By Chrystia Freeland
NEW YORK (Reuters) - The past week has been a lesson in the perils and the apparent inevitability of overreach. The most eye-catching example has been in Turkey, where what began as a few people protesting a planned shopping mall has burst into a mass revolt against the governing of Prime Minister Recep Tayyip Erdogan.
A second case, in Russia, has been on a much smaller scale but in some ways is even more menacing: Sergei Guriev, one of the country's most respected economists and university leaders, has left the country, fearing arrest if he stayed.
What is striking about both episodes is how costly they are proving to be for the dominating leaders who have provoked them, and how easily it seems they might have been avoided.
Start with Turkey. All other things being equal, the government would prefer to build a luxury shopping mall in Taksim Square. But that objective obviously pales in comparison with the political damage being done to Erdogan by the escalating protests and the police crackdown.
Likewise in Russia, where President Vladimir V. Putin would prefer to discourage academics — and everyone else — from speaking in support of declared enemies of the state, like Mikhail Khodorkovsky, formerly Russia's richest man, who is now serving time in prison. But it is clear that the criticism provoked by Guriev's self-exile has far outweighed any benefit Putin might derive from silencing a critic.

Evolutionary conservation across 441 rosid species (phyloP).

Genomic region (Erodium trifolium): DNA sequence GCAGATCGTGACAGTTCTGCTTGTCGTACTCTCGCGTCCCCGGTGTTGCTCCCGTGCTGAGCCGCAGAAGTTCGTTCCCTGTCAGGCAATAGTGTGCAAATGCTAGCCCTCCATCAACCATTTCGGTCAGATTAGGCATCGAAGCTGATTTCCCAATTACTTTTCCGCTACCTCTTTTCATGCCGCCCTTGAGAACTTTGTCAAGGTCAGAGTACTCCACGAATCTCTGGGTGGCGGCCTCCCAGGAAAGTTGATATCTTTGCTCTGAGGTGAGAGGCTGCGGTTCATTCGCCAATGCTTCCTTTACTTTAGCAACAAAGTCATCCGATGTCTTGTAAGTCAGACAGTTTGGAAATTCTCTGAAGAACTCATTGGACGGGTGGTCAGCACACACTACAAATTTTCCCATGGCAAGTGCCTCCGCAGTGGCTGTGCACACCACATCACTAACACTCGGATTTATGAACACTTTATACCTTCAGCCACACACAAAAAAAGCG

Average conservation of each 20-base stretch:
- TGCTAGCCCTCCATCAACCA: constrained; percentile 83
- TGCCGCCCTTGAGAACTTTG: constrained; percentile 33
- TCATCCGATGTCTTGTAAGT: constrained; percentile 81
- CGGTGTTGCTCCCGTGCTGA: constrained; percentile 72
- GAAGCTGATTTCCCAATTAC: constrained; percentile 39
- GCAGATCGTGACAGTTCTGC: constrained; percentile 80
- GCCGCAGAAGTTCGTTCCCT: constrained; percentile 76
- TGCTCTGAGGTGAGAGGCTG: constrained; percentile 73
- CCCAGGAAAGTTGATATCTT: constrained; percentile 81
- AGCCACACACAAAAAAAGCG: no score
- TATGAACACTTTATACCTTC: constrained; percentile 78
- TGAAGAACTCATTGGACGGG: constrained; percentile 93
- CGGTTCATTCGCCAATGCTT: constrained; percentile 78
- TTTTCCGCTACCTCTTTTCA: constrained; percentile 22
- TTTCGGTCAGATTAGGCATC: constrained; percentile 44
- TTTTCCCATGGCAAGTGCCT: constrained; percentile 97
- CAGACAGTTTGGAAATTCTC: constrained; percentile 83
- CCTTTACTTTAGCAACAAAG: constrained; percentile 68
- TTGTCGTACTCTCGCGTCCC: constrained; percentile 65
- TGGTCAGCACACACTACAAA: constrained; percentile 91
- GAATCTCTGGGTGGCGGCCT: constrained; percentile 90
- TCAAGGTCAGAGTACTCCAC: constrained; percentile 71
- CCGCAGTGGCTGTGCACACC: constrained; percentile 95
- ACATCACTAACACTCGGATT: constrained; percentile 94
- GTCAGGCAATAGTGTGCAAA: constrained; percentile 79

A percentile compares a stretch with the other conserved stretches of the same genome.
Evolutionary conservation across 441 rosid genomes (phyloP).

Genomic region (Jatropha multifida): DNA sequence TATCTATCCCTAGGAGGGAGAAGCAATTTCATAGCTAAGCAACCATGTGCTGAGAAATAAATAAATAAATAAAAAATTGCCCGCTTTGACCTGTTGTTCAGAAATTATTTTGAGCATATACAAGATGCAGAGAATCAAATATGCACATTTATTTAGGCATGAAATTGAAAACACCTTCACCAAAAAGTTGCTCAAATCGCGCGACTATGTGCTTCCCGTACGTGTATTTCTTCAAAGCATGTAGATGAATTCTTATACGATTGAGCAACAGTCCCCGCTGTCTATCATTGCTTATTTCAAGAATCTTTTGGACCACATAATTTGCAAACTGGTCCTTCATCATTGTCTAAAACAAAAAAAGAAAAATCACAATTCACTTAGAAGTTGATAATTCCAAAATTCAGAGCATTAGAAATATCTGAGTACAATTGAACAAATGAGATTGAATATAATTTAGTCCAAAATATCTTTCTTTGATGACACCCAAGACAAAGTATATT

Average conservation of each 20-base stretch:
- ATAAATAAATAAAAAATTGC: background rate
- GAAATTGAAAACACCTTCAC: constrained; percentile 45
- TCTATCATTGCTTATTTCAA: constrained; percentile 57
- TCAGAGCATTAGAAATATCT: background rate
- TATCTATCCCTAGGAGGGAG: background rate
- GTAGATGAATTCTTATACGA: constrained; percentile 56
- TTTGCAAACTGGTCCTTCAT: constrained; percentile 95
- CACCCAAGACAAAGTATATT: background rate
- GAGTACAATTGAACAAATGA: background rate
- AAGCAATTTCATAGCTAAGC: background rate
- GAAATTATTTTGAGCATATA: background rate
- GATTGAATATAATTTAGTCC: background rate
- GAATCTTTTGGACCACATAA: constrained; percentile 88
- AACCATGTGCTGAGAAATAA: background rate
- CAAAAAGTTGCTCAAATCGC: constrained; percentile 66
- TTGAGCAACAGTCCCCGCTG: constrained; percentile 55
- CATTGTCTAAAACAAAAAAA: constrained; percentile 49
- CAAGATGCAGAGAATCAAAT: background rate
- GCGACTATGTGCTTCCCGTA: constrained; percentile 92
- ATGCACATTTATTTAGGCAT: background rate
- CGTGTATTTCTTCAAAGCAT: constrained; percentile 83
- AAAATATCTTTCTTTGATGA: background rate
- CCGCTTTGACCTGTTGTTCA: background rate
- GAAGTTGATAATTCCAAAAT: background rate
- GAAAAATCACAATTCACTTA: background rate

This is where the peril of authoritarian overreach comes in, even for Erdogan, whose willingness to repress dissent has not reached the level of Putin.
"For Erdogan, this was a mistake," Daron Acemoglu, a Turkish-born professor of economics at the Massachusetts Institute of Technology, told me. "Once you become prime minister, you have only yes-men surrounding you. You are more able to control power and to remove the checks and balances which exist. As that happens, the probability of mistakes increases."
That is why a strong-willed leader can start out with good intentions — for example, to clean up corruption and inefficiency — but can be undermined by his own victories. Without the institutional restraints of a robust democracy and public criticism by a free media and the political opposition, such a leader eventually becomes a blinkered one, unconcerned with anyone's opinions, and certain that he is always right.
Living in that echo chamber may be pleasant, but it can also make a leader prone to errors. Witness Erdogan's dismissive initial reaction to the protesters, whom he described as "looters" and drunks, and whose numbers, he said, were trivial.
"If this is about holding meetings, if this is a social movement, where they gather 20, I will get up and gather 200,000 people," the Turkish leader said in a televised speech. "Where they gather 100,000, I will bring together 1 million from my party."
Those words may have had a nice ring to them, but their practical impact was to inflame the opposition.